Release of prostaglandin E(2) and nitric oxide from spinal microglia is dependent on activation of p38 mitogen-activated protein kinase.Anesth Analg 2010; 111(2):554-60A&A
The spinal release of prostaglandins (PGs), nitric oxide (NO), and cytokines has been implicated in spinal nociceptive processing. Microglia represent a possible cell of origin for these proexcitatory mediators. Spinal microglia possess Toll-like receptor 4 (TLR4) and neurokinin 1 (NK1) receptors, and both receptors play a significant role in peripheral nerve injury- and inflammation-induced spinal sensitization. Accordingly, we examined the properties of the cascades activated by the respective targets, which led to the release of PGE(2) and an increase in nitrite (NO(2)(-)) (a marker of NO) from cultured rat spinal microglia.
Spinal microglia isolated from Sprague-Dawley neonatal rats were cultured with lipopolysaccharide (LPS) or substance P (SP) alone, with LPS in combination with SP, and with LPS in the presence of each inhibitor of cyclooxygenase (COX), NO synthase 2 (NOS2) or p38 mitogen-activated protein kinase (p38), or minocycline for 24 hours and 48 hours. Concentrations of PGE(2) and NO(2)(-) in culture supernatants were measured using an enzyme immunoassay and a colorimetric assay, respectively.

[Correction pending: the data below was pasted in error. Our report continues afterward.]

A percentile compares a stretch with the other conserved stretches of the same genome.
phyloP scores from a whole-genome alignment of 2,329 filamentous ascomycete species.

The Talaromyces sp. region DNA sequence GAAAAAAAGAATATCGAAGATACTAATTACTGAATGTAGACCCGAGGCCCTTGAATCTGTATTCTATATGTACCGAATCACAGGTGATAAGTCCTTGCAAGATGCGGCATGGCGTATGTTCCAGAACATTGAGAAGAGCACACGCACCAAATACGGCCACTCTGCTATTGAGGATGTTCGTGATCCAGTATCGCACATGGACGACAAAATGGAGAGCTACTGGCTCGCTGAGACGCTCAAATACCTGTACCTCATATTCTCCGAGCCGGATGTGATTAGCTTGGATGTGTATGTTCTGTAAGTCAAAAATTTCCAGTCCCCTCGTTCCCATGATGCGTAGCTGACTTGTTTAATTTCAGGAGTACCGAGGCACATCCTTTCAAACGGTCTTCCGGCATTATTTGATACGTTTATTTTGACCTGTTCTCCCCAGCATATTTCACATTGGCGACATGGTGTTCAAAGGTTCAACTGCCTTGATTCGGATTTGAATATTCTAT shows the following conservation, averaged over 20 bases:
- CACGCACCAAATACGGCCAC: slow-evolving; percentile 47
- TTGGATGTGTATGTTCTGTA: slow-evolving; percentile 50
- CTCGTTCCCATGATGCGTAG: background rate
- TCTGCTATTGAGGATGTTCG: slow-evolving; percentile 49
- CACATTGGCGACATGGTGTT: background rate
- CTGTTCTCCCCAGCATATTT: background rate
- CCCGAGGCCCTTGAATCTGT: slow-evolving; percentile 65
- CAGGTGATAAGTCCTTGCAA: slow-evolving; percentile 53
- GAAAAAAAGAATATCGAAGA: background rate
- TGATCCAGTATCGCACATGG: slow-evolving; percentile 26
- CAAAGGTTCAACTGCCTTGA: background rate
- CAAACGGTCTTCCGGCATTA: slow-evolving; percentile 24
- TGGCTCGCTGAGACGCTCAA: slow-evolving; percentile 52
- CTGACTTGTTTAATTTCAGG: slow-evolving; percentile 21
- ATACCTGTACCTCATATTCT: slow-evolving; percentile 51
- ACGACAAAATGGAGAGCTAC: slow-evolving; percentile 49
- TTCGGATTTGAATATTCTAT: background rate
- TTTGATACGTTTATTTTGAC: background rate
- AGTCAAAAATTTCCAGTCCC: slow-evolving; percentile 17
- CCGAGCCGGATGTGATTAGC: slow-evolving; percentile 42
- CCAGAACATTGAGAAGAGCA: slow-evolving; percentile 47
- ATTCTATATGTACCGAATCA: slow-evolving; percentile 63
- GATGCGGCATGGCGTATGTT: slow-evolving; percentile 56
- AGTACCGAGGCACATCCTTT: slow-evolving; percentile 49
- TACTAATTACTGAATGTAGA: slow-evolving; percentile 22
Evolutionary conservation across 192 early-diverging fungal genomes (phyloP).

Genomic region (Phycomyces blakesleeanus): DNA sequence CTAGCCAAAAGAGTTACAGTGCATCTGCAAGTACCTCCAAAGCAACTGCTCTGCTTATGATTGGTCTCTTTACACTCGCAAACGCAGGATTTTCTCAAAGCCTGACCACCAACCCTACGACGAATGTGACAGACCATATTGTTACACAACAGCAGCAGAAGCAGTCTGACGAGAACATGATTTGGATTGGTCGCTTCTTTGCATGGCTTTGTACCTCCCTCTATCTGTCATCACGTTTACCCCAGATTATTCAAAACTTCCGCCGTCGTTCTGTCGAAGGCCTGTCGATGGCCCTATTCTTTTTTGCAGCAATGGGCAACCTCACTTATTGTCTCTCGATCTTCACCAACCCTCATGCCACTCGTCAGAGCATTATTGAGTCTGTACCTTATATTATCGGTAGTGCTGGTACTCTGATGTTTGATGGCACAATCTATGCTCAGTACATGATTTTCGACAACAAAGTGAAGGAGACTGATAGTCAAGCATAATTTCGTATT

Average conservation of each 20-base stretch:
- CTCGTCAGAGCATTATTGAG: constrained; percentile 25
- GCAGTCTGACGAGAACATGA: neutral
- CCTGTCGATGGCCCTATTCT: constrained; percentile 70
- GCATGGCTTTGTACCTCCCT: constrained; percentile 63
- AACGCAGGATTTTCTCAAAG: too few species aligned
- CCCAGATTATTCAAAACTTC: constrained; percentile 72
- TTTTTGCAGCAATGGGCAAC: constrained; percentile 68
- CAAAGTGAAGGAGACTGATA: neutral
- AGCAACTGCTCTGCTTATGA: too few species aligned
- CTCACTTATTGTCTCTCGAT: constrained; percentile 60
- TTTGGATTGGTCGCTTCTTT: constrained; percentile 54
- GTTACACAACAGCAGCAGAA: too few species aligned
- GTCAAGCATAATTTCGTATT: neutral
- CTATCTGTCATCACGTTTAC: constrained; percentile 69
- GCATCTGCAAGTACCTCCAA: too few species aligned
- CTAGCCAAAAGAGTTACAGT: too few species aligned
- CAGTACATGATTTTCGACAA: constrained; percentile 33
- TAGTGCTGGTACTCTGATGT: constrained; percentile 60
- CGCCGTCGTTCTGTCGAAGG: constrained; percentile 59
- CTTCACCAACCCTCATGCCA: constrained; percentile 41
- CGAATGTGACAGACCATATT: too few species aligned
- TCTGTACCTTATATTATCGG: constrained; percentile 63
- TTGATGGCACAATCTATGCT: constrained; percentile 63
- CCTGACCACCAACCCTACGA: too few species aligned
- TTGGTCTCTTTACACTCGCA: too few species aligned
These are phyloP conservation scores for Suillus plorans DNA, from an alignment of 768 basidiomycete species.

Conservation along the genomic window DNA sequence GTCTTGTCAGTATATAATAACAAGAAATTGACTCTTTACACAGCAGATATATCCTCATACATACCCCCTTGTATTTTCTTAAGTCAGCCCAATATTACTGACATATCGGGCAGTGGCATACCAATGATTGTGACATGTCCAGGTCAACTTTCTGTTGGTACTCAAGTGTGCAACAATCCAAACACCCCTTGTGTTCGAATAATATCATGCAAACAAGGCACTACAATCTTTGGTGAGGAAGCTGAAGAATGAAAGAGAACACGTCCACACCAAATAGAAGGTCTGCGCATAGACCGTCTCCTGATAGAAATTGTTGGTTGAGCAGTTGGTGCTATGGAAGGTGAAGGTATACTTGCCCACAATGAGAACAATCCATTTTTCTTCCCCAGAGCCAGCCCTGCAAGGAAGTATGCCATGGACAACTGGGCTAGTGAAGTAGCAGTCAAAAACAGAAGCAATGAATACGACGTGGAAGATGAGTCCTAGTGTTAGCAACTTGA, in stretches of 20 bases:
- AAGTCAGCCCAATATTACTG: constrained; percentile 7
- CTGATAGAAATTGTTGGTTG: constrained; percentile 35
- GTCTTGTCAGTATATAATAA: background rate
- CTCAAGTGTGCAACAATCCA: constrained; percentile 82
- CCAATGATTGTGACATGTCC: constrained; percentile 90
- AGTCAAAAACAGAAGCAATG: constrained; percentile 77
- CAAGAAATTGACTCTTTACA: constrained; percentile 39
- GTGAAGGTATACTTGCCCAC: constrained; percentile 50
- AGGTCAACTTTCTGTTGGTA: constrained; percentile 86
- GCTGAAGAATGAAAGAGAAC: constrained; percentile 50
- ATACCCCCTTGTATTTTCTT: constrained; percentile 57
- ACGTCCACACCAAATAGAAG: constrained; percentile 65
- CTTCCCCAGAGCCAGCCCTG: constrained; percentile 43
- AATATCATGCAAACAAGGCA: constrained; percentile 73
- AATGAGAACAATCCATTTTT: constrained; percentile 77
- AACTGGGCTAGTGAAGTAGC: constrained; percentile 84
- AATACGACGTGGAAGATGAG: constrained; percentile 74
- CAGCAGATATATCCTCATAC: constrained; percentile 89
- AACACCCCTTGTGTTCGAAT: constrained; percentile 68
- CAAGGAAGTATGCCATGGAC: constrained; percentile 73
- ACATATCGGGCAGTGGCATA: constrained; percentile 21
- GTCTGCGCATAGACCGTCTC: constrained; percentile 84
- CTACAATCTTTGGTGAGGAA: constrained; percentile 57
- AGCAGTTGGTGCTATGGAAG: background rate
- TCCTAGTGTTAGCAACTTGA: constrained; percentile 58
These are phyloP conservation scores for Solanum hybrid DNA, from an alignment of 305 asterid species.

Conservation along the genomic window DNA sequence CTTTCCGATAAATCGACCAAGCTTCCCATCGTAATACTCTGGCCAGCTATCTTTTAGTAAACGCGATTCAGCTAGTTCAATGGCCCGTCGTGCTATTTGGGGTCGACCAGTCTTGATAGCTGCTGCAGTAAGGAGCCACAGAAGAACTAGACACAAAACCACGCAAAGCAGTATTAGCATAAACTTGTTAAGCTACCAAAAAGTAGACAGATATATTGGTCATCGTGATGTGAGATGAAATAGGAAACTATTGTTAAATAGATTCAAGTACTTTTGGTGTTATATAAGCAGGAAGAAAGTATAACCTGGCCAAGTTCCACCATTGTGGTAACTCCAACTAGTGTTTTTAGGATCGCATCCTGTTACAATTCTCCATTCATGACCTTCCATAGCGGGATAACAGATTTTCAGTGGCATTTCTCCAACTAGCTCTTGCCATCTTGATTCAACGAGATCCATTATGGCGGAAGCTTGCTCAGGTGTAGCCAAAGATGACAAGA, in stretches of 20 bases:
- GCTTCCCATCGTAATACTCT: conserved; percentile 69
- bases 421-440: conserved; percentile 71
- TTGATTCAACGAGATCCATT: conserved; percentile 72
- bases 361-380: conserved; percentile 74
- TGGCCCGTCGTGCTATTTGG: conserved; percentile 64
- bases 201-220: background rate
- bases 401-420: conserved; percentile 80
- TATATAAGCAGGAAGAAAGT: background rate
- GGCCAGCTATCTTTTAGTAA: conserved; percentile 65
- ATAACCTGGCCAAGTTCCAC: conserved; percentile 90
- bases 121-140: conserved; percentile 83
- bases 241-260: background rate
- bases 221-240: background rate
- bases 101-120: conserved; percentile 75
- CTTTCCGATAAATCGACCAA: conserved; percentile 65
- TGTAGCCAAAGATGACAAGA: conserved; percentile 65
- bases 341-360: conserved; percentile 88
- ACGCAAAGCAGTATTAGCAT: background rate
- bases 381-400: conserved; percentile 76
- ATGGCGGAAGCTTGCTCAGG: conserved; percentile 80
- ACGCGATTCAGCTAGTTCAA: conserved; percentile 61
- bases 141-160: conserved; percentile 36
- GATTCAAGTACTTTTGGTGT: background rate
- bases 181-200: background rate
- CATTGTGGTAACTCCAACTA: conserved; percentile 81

Application of LPS (a TLR4 ligand, 0.1 to 10 ng/mL) to cultured microglia produced a dose- and time-dependent increase in PGE(2) and NO(2)(-) production, whereas no effects were observed after incubation with SP (an NK1 agonist, up to 10(-5) M) alone or in combination with LPS. Antagonist studies with SC-560 (COX-1 inhibitor) and SC-236 (COX-2 inhibitor) showed that LPS-induced PGE(2) release was generated from both COX-1 and COX-2. LPS-induced NO release was suppressed by 1400W, an inhibitor of NOS2. Minocycline, an agent blocking microglial activation, and SB203580, an inhibitor of p38, both attenuated the LPS-induced PGE(2) and NO release. The 1400W, at the doses that suppressed NO release, also blocked increased PGE(2) release.
Our findings suggest that (a) activation of spinal microglia via TLR4 but not NK1 receptors produces PGE(2) and NO release from these cells; (b) the evoked PGE(2) release is generated by both COX-1 and COX-2, and (c) the COX-PGE(2) pathway is regulated by p38 and NOS2. Taken together with our previous in vivo work, the current findings emphasize that p38 in spinal microglia is a key player in regulating production of pronociceptive molecules, such as PGE(2) and NO.